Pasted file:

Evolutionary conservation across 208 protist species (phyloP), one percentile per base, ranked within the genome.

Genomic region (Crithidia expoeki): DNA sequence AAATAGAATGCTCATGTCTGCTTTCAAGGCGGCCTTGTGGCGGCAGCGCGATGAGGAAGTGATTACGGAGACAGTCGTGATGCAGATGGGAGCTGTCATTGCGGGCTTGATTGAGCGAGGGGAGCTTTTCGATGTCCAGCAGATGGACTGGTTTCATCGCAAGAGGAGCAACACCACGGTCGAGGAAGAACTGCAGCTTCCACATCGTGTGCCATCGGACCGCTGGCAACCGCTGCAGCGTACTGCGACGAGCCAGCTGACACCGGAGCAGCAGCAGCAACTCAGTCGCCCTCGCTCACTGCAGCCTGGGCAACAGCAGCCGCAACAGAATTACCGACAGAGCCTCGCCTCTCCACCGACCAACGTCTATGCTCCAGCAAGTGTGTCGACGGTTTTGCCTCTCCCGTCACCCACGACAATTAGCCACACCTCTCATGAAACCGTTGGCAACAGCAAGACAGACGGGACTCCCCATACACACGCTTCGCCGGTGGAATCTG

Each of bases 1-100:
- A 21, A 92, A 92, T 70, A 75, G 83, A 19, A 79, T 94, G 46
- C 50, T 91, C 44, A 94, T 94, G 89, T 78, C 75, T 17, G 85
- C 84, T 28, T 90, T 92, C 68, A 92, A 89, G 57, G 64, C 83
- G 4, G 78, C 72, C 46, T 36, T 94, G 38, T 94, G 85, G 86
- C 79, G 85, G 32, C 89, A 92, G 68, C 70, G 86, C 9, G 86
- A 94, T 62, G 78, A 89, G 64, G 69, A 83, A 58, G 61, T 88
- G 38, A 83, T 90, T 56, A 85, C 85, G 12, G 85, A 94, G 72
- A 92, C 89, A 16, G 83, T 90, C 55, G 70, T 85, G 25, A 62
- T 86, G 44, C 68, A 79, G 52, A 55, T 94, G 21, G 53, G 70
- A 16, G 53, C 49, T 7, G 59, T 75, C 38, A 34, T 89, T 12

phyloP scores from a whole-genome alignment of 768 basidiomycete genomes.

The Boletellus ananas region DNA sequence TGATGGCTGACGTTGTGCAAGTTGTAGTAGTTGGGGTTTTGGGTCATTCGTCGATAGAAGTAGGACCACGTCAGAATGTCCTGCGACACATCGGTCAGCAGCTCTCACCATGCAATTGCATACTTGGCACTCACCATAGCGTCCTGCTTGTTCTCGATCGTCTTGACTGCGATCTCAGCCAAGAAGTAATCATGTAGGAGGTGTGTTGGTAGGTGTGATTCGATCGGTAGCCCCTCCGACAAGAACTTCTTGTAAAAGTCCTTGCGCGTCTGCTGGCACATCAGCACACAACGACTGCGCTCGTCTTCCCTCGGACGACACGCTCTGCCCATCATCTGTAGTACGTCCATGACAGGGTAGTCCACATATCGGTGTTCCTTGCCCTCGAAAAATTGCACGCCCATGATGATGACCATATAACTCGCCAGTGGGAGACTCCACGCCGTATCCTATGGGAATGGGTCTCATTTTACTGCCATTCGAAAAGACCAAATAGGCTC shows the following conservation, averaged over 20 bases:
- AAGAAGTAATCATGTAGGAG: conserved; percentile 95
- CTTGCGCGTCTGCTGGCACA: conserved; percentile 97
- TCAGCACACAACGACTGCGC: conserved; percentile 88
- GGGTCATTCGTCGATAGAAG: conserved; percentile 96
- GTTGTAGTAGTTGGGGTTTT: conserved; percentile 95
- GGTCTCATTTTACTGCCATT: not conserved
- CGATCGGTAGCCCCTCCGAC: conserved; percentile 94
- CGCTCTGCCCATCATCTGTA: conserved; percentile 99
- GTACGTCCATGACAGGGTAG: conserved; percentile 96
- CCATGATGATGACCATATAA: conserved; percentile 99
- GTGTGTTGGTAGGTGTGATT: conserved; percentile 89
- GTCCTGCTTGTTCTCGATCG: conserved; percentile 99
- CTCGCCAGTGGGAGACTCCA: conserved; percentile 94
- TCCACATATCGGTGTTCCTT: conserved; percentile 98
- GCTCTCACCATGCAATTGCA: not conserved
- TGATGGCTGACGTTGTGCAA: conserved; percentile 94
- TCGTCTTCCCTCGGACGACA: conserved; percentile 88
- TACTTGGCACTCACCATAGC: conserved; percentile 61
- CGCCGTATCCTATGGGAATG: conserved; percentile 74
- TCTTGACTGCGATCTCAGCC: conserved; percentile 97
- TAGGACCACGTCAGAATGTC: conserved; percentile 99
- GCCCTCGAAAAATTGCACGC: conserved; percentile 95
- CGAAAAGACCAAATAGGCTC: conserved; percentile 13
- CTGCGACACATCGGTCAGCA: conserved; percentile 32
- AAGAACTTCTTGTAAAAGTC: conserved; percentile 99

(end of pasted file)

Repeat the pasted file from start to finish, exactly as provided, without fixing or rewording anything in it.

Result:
Evolutionary conservation across 208 protist species (phyloP), one percentile per base, ranked within the genome.

Genomic region (Crithidia expoeki): DNA sequence AAATAGAATGCTCATGTCTGCTTTCAAGGCGGCCTTGTGGCGGCAGCGCGATGAGGAAGTGATTACGGAGACAGTCGTGATGCAGATGGGAGCTGTCATTGCGGGCTTGATTGAGCGAGGGGAGCTTTTCGATGTCCAGCAGATGGACTGGTTTCATCGCAAGAGGAGCAACACCACGGTCGAGGAAGAACTGCAGCTTCCACATCGTGTGCCATCGGACCGCTGGCAACCGCTGCAGCGTACTGCGACGAGCCAGCTGACACCGGAGCAGCAGCAGCAACTCAGTCGCCCTCGCTCACTGCAGCCTGGGCAACAGCAGCCGCAACAGAATTACCGACAGAGCCTCGCCTCTCCACCGACCAACGTCTATGCTCCAGCAAGTGTGTCGACGGTTTTGCCTCTCCCGTCACCCACGACAATTAGCCACACCTCTCATGAAACCGTTGGCAACAGCAAGACAGACGGGACTCCCCATACACACGCTTCGCCGGTGGAATCTG

Each of bases 1-100:
- A 21, A 92, A 92, T 70, A 75, G 83, A 19, A 79, T 94, G 46
- C 50, T 91, C 44, A 94, T 94, G 89, T 78, C 75, T 17, G 85
- C 84, T 28, T 90, T 92, C 68, A 92, A 89, G 57, G 64, C 83
- G 4, G 78, C 72, C 46, T 36, T 94, G 38, T 94, G 85, G 86
- C 79, G 85, G 32, C 89, A 92, G 68, C 70, G 86, C 9, G 86
- A 94, T 62, G 78, A 89, G 64, G 69, A 83, A 58, G 61, T 88
- G 38, A 83, T 90, T 56, A 85, C 85, G 12, G 85, A 94, G 72
- A 92, C 89, A 16, G 83, T 90, C 55, G 70, T 85, G 25, A 62
- T 86, G 44, C 68, A 79, G 52, A 55, T 94, G 21, G 53, G 70
- A 16, G 53, C 49, T 7, G 59, T 75, C 38, A 34, T 89, T 12

phyloP scores from a whole-genome alignment of 768 basidiomycete genomes.

The Boletellus ananas region DNA sequence TGATGGCTGACGTTGTGCAAGTTGTAGTAGTTGGGGTTTTGGGTCATTCGTCGATAGAAGTAGGACCACGTCAGAATGTCCTGCGACACATCGGTCAGCAGCTCTCACCATGCAATTGCATACTTGGCACTCACCATAGCGTCCTGCTTGTTCTCGATCGTCTTGACTGCGATCTCAGCCAAGAAGTAATCATGTAGGAGGTGTGTTGGTAGGTGTGATTCGATCGGTAGCCCCTCCGACAAGAACTTCTTGTAAAAGTCCTTGCGCGTCTGCTGGCACATCAGCACACAACGACTGCGCTCGTCTTCCCTCGGACGACACGCTCTGCCCATCATCTGTAGTACGTCCATGACAGGGTAGTCCACATATCGGTGTTCCTTGCCCTCGAAAAATTGCACGCCCATGATGATGACCATATAACTCGCCAGTGGGAGACTCCACGCCGTATCCTATGGGAATGGGTCTCATTTTACTGCCATTCGAAAAGACCAAATAGGCTC shows the following conservation, averaged over 20 bases:
- AAGAAGTAATCATGTAGGAG: conserved; percentile 95
- CTTGCGCGTCTGCTGGCACA: conserved; percentile 97
- TCAGCACACAACGACTGCGC: conserved; percentile 88
- GGGTCATTCGTCGATAGAAG: conserved; percentile 96
- GTTGTAGTAGTTGGGGTTTT: conserved; percentile 95
- GGTCTCATTTTACTGCCATT: not conserved
- CGATCGGTAGCCCCTCCGAC: conserved; percentile 94
- CGCTCTGCCCATCATCTGTA: conserved; percentile 99
- GTACGTCCATGACAGGGTAG: conserved; percentile 96
- CCATGATGATGACCATATAA: conserved; percentile 99
- GTGTGTTGGTAGGTGTGATT: conserved; percentile 89
- GTCCTGCTTGTTCTCGATCG: conserved; percentile 99
- CTCGCCAGTGGGAGACTCCA: conserved; percentile 94
- TCCACATATCGGTGTTCCTT: conserved; percentile 98
- GCTCTCACCATGCAATTGCA: not conserved
- TGATGGCTGACGTTGTGCAA: conserved; percentile 94
- TCGTCTTCCCTCGGACGACA: conserved; percentile 88
- TACTTGGCACTCACCATAGC: conserved; percentile 61
- CGCCGTATCCTATGGGAATG: conserved; percentile 74
- TCTTGACTGCGATCTCAGCC: conserved; percentile 97
- TAGGACCACGTCAGAATGTC: conserved; percentile 99
- GCCCTCGAAAAATTGCACGC: conserved; percentile 95
- CGAAAAGACCAAATAGGCTC: conserved; percentile 13
- CTGCGACACATCGGTCAGCA: conserved; percentile 32
- AAGAACTTCTTGTAAAAGTC: conserved; percentile 99